"Ere the King my feir countrie get, This land that's nativest to me, Mony o' his nobilis sall be cauld, 105 Their ladyes sall be right wearie."
Then spak his ladye, feir of face, She seyd, "Without consent of me, That an Outlaw suld come befor a King; I am right rad of treasonrie. 110 Bid him be gude to his lordis at hame, For Edinburgh my lord sall nevir see."
James Boyd tuik his leave o' the Outlaw kene, To Edinburgh boun is he; When James he cam before the King, 115 He knelit lowlie on his kne.
"Welcum, James Boyd!" seyd our nobil King; "What foreste is Ettricke Foreste frie?"
"Ettricke Foreste is the feirest foreste That evir man saw wi' his ee. 120
"There's the dae, the rae, the hart, the hynde, And of a' wild bestis grete plentie; There's a pretty castell of lyme and stane, O gif it standis not pleasauntlie!
"There's in the fore front o' that castell, 125 Twa unicorns, sae bra' to see; There's the picture of a knight, and a ladye bright, Wi' the grene hollin abune their brie.
"There the Outlaw keepis five hundred men, He keepis a royalle cumpanie; 130 His merryemen in ae livery clad, O' the Lincome grene sae gaye to see: He and his ladye in purple clad; O gin they live not royallie!
"He says, yon foreste is his awin; 135 He wan it frae the Southronie; Sae as he wan it, sae will he keep it, Contrair all kingis in Christentie."
"Gar warn me Perthshire, and Angus baith, Fife, up and downe, and Louthians three, 140 And graith my horse!" said our nobil King, "For to Ettricke Forest hie will I me."
Then word is gane the Outlaw till, In Ettricke Forest, where dwelleth he, That the King was cuming to his cuntrie, 145 To conquess baith his landis and he.
"I mak a vow," the Outlaw said, "I mak a vow, and that trulie, Were there but three men to tak my pairt, Yon King's cuming full deir suld be!" 150
Then messengers he called forth, And bade them hie them speedilye-- "Ane of ye gae to Halliday, The Laird of the Corehead is he.[L154]
"He certain is my sister's son; 155 Bid him cum quick and succour me!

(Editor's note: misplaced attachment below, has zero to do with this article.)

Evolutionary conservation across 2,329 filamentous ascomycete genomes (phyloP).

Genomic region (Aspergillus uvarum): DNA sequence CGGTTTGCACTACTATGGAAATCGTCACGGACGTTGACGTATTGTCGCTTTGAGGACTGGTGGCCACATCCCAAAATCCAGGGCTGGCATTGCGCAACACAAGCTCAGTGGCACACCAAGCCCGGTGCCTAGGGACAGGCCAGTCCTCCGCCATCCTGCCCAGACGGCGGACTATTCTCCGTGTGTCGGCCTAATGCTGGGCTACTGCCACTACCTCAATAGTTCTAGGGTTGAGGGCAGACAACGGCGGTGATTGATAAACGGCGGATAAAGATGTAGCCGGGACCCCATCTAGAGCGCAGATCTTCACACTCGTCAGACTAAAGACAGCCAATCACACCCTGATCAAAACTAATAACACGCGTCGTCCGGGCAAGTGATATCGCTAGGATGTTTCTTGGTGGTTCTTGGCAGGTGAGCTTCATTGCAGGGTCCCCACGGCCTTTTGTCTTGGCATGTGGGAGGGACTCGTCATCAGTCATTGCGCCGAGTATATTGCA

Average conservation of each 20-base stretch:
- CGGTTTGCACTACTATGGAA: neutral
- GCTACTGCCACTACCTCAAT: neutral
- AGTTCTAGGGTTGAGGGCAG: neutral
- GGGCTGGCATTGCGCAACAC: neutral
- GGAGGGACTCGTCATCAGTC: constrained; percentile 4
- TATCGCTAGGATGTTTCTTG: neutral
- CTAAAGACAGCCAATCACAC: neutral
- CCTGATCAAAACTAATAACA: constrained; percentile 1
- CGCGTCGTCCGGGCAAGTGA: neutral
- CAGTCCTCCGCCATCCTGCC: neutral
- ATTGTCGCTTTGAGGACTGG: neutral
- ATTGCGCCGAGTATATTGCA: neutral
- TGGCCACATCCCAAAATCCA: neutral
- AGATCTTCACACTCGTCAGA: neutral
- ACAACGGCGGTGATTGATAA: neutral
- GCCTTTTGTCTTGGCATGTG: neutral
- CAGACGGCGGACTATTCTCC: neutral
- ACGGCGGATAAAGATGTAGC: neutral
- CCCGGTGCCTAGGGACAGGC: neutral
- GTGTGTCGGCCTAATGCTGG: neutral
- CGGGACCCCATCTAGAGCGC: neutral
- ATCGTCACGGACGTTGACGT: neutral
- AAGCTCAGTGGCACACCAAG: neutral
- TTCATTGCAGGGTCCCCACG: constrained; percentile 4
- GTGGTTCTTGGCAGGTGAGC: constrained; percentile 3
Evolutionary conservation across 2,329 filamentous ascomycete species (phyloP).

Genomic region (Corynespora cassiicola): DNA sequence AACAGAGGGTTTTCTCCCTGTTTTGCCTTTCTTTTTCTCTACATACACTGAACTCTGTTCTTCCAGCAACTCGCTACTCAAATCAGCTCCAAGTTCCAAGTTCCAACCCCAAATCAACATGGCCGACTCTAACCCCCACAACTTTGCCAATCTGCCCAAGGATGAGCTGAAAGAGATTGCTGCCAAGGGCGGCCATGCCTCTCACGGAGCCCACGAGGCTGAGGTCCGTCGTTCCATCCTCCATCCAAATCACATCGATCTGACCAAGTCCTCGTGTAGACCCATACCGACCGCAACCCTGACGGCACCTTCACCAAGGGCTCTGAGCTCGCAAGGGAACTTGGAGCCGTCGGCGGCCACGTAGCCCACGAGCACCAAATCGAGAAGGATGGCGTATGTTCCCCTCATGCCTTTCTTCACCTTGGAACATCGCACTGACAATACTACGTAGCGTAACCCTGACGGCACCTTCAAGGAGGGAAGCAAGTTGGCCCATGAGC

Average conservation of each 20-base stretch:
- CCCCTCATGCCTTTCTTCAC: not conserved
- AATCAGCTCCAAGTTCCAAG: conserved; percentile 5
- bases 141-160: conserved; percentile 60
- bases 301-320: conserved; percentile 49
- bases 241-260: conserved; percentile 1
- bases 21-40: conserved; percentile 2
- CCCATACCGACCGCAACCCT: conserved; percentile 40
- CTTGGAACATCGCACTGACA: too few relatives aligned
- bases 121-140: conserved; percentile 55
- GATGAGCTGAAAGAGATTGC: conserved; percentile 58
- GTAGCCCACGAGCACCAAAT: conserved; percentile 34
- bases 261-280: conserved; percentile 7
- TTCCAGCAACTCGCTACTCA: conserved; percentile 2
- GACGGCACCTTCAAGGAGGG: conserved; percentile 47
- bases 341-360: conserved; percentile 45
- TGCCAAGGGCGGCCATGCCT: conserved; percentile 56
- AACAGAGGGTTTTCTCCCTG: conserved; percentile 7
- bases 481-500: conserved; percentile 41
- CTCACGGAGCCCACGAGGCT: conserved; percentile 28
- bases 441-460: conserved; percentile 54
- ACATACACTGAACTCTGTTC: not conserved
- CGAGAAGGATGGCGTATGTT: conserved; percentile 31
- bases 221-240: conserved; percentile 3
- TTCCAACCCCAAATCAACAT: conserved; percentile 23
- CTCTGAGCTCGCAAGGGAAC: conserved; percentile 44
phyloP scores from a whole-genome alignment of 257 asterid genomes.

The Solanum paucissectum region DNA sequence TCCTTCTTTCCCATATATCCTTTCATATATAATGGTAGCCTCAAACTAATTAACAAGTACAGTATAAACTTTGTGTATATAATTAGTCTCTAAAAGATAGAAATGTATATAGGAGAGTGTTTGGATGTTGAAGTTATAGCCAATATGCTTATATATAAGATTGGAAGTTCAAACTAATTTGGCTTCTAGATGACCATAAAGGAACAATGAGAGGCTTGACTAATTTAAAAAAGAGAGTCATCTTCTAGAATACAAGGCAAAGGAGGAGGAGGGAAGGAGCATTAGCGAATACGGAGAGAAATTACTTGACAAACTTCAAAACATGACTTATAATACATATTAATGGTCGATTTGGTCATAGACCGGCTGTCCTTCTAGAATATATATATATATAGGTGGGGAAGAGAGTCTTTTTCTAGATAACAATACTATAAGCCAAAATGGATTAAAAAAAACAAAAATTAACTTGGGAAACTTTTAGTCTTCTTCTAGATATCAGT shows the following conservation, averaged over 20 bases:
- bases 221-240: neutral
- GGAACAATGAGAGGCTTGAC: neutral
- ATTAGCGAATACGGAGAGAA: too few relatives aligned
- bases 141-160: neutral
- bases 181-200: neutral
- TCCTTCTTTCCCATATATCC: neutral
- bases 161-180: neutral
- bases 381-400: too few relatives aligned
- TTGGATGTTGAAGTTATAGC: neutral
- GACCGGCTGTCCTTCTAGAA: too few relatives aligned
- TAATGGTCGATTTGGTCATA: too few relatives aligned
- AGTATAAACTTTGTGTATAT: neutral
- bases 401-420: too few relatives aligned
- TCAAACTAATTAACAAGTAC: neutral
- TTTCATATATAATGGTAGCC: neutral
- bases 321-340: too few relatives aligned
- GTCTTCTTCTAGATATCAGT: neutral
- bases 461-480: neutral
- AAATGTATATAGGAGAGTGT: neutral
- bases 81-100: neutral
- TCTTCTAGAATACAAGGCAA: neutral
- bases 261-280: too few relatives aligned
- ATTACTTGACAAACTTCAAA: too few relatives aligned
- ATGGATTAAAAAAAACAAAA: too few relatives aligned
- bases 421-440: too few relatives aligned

The King cums on for Ettricke Foreste, And landless men we a' will be."
"What news? What news?" said Halliday, "Man, frae thy master unto me?" 160 "Not as ye wad: seeking your aide; The King's his mortal enemie."
"Ay, by my troth!" said Halliday, "Even for that it repenteth me; For gif he lose feir Ettricke Foreste, 165 He'll tak feir Moffatdale frae me.
"I'll meet him wi' five hundred men, And surely mair, if mae may be; And before he gets the foreste feir, We a' will die on Newark Lee!" 170
The Outlaw call'd a messenger, And bid him hie him speedilye, To Andrew Murray of Cockpool,[L173]
"That man's a deir cousin to me; Desyre him cum, and make me aide, 175 With a' the power that he may be."
"It stands me hard," Andrew Murray said, "Judge gif it stand na hard wi' me; To enter against a king wi' crown, And set my landis in jeopardie! 180 Yet, if I cum not on the day, Surely at night he sall me see."
To Sir James Murray of Traquair,[L183]
A message came right speedilye-- "What news? What news?" James Murray said, 185 "Man, frae thy master unto me?"
"What neids I tell? for weel ye ken The King's his mortal enemie; And now he is cuming to Ettricke Foreste, And landless men ye a' will be." 190
"And, by my trothe," James Murray said, "Wi' that Outlaw will I live and die; The King has gifted my landis lang syne-- It cannot be nae warse wi' me."
The King was cuming thro' Caddon Ford,[L195] 195 And full five thousand men was he; They saw the derke Foreste them before, They thought it awsome for to see.